Nicola Sturgeon learned of SNP MP allegations from Sunday newspaper
Scotland's First Minister Nicola Sturgeon said the first she knew about claims surrounding an SNP MP was when she read them in a Sunday newspaper.
Police are looking into alleged irregularities with property transactions carried out on behalf of Michelle Thomson.
Ms Sturgeon said the matter deserved investigating.
Ms Thomson, who is MP for Edinburgh West, has denied any wrongdoing but has withdrawn from the party whip.
The first minister was asked by journalists at Holyrood to comment on the case.
Ms Sturgeon said she could not speak about Ms Thomson's business practices, adding that it was "not a situation she would have chosen to have".
The SNP leader said her party did not know about the allegations until they were revealed by The Sunday Times.
The police probe was prompted after property transactions in 2010 and 2011 led to solicitor Christopher Hales being struck off by the Law Society of Scotland.
It referred the case to the Crown Office, which has instructed the police investigation.
The BBC understands the initial inquiries will not involve Ms Thomson, who was the party's business spokeswoman at Westminster.
The 13 transactions that led to Mr Hales being struck off all involved Ms Thomson or M&F Property Solutions, a firm in which she was said to be a partner of.
After a hearing in May 2014, the Scottish Solicitors' Discipline Tribunal said Mr Hales failed to provide mortgage companies with key information used to prevent fraud and must have been aware that there was a possibility he was facilitating mortgage fraud, whether or not it occurred.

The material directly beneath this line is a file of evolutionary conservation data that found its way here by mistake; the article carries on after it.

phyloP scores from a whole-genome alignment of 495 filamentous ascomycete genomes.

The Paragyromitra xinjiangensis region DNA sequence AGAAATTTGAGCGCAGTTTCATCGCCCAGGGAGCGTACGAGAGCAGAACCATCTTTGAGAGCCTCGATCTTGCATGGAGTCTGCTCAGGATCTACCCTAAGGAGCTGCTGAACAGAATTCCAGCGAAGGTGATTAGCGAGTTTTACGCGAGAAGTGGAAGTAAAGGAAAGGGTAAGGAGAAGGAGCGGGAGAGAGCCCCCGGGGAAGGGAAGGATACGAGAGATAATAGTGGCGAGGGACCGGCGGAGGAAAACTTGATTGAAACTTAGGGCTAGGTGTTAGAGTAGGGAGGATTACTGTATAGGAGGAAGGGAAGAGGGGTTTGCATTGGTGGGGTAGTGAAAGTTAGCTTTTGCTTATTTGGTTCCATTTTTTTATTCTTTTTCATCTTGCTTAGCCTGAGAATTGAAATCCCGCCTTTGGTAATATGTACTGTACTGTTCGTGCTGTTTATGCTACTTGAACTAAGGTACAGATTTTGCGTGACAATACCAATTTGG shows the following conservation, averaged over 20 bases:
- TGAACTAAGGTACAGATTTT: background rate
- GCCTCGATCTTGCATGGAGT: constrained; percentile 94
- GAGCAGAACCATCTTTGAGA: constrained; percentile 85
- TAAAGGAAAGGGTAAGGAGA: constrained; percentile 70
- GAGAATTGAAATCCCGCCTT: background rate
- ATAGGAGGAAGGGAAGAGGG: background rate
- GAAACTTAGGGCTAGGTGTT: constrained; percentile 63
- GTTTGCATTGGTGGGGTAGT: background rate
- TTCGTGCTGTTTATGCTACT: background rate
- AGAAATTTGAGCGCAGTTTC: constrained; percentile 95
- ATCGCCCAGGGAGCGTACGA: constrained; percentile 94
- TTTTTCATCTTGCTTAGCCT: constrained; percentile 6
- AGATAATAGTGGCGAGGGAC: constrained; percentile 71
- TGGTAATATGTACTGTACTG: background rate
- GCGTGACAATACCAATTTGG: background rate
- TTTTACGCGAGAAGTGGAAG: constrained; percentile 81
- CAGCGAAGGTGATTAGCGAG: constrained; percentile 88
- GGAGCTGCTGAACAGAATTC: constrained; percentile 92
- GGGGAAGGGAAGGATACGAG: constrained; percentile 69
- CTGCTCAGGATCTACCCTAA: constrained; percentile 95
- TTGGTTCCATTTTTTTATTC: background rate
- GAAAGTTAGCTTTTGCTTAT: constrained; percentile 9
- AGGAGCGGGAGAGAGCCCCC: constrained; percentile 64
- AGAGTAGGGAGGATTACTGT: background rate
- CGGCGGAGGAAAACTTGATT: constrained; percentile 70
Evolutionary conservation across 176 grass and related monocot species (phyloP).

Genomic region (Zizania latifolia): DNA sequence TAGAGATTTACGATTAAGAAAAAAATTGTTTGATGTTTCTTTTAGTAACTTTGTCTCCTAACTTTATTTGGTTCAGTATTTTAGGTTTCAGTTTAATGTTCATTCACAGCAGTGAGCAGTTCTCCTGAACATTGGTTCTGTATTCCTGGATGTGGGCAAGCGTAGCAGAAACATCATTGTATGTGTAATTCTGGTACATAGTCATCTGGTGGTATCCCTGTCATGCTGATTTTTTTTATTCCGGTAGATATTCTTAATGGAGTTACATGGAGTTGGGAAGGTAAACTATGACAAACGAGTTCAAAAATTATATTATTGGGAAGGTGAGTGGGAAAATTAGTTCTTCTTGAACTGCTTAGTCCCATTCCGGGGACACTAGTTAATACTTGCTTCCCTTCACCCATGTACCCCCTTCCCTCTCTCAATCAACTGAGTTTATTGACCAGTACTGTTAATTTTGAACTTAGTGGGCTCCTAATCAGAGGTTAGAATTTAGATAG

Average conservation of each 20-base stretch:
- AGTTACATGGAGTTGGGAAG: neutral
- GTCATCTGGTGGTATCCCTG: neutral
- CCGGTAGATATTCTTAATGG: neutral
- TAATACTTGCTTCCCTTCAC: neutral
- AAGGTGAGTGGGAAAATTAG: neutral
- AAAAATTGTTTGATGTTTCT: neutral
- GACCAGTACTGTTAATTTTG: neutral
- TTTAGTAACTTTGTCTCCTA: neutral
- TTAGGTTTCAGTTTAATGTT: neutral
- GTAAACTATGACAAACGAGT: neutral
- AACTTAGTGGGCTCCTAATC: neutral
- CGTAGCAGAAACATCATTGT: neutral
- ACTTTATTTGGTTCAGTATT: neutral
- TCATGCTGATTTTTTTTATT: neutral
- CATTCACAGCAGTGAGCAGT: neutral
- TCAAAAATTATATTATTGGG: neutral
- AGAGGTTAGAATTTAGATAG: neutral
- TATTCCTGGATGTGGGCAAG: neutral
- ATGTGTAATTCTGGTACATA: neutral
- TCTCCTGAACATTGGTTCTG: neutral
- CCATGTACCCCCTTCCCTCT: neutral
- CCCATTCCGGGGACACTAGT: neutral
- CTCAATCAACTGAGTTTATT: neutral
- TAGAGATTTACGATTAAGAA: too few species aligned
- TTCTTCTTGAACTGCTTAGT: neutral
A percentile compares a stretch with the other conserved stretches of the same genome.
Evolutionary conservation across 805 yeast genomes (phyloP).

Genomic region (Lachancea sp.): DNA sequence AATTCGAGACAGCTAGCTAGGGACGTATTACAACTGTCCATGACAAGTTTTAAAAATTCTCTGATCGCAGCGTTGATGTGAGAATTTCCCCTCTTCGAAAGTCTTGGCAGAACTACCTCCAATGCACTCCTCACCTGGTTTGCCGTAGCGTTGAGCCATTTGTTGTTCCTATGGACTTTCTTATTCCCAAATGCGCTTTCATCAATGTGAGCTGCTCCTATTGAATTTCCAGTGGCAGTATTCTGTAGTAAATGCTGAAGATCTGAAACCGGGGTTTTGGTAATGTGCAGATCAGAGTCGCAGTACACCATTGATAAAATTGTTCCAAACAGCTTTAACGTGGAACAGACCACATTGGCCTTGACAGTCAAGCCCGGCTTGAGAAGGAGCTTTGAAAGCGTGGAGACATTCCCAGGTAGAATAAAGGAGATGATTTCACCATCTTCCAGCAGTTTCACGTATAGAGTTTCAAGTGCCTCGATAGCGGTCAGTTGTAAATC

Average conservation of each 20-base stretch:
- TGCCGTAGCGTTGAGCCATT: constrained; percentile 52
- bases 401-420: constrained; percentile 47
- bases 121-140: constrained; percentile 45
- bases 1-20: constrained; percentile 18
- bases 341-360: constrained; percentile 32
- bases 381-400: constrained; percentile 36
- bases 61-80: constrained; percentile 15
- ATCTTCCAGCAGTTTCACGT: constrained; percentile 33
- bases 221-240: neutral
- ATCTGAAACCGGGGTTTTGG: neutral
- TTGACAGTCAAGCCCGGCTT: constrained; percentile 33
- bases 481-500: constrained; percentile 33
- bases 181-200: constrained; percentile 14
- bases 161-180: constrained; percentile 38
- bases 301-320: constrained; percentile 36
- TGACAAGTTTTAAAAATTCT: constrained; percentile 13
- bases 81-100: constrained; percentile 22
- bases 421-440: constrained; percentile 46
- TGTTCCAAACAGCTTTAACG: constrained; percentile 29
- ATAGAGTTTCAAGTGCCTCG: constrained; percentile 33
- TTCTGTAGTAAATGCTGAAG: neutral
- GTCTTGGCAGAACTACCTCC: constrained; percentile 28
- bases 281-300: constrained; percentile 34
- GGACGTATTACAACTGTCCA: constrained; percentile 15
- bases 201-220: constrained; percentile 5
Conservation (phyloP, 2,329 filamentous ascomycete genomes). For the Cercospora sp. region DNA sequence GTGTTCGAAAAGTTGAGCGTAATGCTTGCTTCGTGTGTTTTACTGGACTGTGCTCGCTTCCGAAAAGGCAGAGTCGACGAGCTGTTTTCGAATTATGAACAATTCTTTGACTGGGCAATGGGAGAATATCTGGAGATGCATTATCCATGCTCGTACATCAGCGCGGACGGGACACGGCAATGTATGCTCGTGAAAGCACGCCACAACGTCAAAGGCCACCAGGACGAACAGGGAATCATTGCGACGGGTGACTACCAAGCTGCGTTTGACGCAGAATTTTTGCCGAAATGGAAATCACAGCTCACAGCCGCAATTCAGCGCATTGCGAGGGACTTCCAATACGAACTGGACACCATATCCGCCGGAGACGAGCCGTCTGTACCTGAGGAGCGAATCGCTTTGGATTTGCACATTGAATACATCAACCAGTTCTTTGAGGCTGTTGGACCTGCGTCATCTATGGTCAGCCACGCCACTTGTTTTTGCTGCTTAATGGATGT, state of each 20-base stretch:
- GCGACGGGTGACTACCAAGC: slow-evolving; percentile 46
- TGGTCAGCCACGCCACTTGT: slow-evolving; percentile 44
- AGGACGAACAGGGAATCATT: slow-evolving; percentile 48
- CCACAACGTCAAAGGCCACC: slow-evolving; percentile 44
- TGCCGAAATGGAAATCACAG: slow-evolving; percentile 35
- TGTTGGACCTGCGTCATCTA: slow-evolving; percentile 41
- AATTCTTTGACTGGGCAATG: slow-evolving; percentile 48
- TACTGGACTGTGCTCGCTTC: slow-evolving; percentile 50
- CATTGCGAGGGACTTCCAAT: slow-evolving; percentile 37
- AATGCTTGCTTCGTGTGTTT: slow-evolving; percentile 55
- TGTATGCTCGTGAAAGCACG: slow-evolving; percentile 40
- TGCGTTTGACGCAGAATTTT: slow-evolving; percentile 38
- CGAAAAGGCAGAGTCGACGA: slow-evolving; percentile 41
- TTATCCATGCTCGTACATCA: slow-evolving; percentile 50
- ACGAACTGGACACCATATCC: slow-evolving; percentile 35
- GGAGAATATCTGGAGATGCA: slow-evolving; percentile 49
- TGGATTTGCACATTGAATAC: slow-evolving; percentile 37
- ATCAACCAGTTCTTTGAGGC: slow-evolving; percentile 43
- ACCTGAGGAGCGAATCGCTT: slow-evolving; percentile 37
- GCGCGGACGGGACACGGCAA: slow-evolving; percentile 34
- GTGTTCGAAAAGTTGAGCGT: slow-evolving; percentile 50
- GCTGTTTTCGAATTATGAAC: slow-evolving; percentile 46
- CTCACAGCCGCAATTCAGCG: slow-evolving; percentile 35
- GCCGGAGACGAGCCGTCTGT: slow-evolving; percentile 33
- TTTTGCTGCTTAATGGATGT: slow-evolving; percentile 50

The Law Society said it first raised the case "informally" with the Crown Office in December last year but then made a formal referral in July 2015.
Business for Scotland
In a statement released on Tuesday evening, Ms Thomson said she would "cooperate fully" with the police inquiry if she was required to do so.
She added: "I have always acted within the law and look forward to being cleared of any wrong doing.
"I have this afternoon decided to withdraw from the party whip whilst an investigation takes place.
"Once the investigation is concluded I look forward to returning to play a full role in party activities."
Her withdrawal from the whip means she is no longer a member of the parliamentary party and will not speak for the SNP on business issues at Westminster.
An SNP spokesman said, in line with party rules, her SNP membership had also been suspended.
Ms Thomson was a leading figure in the pro-independence group Business for Scotland before she was elected an MP in May.